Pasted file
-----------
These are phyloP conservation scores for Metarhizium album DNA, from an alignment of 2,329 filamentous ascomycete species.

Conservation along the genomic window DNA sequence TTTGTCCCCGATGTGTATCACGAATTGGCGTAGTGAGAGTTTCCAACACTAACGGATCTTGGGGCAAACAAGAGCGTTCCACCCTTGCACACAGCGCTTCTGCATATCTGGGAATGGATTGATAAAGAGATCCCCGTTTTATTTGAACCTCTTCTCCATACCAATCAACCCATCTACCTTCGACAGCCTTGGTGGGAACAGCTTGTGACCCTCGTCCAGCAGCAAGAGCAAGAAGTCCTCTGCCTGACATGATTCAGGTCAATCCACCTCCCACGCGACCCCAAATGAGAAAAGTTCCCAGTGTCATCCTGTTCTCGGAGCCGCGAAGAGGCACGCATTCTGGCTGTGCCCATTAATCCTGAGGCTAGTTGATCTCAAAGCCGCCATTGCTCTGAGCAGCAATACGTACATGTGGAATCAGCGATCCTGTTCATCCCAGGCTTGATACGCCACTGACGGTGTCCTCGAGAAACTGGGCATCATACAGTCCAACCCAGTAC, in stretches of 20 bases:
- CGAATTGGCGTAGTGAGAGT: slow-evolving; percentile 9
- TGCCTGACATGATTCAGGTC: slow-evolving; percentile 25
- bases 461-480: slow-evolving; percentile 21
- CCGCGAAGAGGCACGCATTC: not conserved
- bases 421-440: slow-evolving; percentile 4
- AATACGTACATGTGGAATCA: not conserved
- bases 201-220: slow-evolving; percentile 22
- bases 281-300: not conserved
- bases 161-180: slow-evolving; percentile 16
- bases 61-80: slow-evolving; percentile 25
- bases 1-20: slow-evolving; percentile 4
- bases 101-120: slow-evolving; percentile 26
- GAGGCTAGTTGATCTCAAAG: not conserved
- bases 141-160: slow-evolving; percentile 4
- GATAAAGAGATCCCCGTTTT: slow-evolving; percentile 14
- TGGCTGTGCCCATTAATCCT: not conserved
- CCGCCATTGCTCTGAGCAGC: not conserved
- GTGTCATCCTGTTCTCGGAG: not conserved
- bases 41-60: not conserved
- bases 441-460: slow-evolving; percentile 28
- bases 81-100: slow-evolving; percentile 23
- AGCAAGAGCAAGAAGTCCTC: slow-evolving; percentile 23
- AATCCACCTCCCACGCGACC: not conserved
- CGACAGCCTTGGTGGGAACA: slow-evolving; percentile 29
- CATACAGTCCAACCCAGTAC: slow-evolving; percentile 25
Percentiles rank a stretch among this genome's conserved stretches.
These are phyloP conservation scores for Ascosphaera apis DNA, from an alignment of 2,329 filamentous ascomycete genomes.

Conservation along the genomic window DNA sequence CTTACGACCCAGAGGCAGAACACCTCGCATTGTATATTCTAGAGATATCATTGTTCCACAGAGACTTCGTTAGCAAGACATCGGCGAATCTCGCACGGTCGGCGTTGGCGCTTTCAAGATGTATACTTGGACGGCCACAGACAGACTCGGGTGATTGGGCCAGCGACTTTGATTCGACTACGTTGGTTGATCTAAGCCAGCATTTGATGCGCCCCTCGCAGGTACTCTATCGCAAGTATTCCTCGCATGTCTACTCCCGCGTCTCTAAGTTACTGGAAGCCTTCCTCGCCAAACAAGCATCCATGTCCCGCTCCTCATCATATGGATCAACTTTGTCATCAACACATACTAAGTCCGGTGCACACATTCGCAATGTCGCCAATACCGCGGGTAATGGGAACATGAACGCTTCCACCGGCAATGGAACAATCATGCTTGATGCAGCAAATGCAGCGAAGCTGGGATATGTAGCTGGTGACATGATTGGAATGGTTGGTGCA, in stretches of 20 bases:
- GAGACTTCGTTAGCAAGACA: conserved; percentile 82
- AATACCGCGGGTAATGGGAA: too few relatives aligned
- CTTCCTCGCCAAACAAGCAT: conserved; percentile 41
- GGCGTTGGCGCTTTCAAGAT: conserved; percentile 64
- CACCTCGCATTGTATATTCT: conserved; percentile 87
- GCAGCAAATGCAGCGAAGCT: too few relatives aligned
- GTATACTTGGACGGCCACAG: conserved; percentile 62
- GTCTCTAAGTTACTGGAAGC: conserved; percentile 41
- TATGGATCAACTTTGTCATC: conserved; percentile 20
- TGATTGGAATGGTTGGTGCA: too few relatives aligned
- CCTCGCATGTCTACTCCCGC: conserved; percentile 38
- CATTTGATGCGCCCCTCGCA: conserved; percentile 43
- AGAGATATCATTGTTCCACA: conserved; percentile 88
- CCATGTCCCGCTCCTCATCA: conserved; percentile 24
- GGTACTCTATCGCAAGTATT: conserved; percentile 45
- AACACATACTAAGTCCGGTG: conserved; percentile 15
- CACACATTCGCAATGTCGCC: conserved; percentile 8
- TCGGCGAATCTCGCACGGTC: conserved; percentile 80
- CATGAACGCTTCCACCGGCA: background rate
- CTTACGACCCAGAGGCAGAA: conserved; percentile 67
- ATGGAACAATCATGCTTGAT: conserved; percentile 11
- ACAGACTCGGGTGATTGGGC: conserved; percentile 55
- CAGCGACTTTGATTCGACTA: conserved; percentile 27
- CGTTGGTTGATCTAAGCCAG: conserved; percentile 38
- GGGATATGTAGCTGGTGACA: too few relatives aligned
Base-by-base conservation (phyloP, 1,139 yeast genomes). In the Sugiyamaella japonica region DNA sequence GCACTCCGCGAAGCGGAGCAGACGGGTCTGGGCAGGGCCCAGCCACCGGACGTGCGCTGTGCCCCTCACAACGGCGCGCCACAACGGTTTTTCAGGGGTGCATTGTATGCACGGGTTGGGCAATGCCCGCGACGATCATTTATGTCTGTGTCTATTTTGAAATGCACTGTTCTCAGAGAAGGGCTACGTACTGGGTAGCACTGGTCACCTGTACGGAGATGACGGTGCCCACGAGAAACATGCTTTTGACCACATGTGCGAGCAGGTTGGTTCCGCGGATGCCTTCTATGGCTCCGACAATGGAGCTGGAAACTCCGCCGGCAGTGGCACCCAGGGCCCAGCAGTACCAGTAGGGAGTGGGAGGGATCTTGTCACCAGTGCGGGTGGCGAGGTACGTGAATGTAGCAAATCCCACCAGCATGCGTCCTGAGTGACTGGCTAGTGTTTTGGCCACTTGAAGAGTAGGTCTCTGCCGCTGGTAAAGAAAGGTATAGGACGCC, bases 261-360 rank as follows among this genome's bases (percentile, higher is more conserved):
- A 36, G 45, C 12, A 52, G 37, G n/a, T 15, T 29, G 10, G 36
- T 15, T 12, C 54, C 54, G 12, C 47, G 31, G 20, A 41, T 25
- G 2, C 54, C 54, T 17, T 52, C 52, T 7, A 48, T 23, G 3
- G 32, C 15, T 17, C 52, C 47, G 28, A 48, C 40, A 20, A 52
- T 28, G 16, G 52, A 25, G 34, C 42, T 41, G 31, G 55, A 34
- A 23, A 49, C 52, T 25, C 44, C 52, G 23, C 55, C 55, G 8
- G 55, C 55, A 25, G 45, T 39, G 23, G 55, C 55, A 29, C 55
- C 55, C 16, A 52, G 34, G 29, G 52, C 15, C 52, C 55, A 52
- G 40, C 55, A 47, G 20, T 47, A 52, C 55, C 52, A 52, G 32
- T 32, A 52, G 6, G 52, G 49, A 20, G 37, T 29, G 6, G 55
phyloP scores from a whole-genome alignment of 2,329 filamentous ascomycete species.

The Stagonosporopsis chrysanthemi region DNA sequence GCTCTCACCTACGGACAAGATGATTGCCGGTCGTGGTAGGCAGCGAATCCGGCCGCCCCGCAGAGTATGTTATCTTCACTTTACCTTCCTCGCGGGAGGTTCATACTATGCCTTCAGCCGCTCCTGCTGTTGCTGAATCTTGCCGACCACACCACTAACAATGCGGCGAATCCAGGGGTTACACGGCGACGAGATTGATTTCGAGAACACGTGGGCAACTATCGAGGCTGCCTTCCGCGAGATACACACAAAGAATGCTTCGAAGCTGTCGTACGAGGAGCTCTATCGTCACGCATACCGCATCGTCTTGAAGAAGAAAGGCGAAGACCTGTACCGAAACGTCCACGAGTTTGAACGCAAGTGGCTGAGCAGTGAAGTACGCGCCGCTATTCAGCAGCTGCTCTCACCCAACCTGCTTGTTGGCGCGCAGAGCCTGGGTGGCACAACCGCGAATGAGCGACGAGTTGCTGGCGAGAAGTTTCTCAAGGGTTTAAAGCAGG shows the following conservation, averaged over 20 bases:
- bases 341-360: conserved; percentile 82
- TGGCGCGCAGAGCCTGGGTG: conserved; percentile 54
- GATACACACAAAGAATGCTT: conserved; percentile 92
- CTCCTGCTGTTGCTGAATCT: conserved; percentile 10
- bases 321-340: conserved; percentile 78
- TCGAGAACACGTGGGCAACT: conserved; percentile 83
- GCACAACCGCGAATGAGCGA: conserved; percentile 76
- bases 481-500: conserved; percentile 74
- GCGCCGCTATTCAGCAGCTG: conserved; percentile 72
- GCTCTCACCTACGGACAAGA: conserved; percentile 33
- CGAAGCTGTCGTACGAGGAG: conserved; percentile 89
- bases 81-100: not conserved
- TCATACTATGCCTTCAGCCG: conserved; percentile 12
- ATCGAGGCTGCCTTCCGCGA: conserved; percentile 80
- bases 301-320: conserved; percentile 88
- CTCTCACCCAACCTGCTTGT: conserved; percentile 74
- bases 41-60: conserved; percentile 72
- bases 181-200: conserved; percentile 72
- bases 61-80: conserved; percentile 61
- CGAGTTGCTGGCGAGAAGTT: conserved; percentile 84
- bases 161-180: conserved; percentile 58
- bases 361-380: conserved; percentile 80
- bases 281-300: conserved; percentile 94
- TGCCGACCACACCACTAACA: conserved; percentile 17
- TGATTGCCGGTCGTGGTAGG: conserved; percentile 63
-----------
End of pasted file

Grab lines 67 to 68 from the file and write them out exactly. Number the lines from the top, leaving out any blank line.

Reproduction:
phyloP scores from a whole-genome alignment of 2,329 filamentous ascomycete species.

The Stagonosporopsis chrysanthemi region DNA sequence GCTCTCACCTACGGACAAGATGATTGCCGGTCGTGGTAGGCAGCGAATCCGGCCGCCCCGCAGAGTATGTTATCTTCACTTTACCTTCCTCGCGGGAGGTTCATACTATGCCTTCAGCCGCTCCTGCTGTTGCTGAATCTTGCCGACCACACCACTAACAATGCGGCGAATCCAGGGGTTACACGGCGACGAGATTGATTTCGAGAACACGTGGGCAACTATCGAGGCTGCCTTCCGCGAGATACACACAAAGAATGCTTCGAAGCTGTCGTACGAGGAGCTCTATCGTCACGCATACCGCATCGTCTTGAAGAAGAAAGGCGAAGACCTGTACCGAAACGTCCACGAGTTTGAACGCAAGTGGCTGAGCAGTGAAGTACGCGCCGCTATTCAGCAGCTGCTCTCACCCAACCTGCTTGTTGGCGCGCAGAGCCTGGGTGGCACAACCGCGAATGAGCGACGAGTTGCTGGCGAGAAGTTTCTCAAGGGTTTAAAGCAGG shows the following conservation, averaged over 20 bases: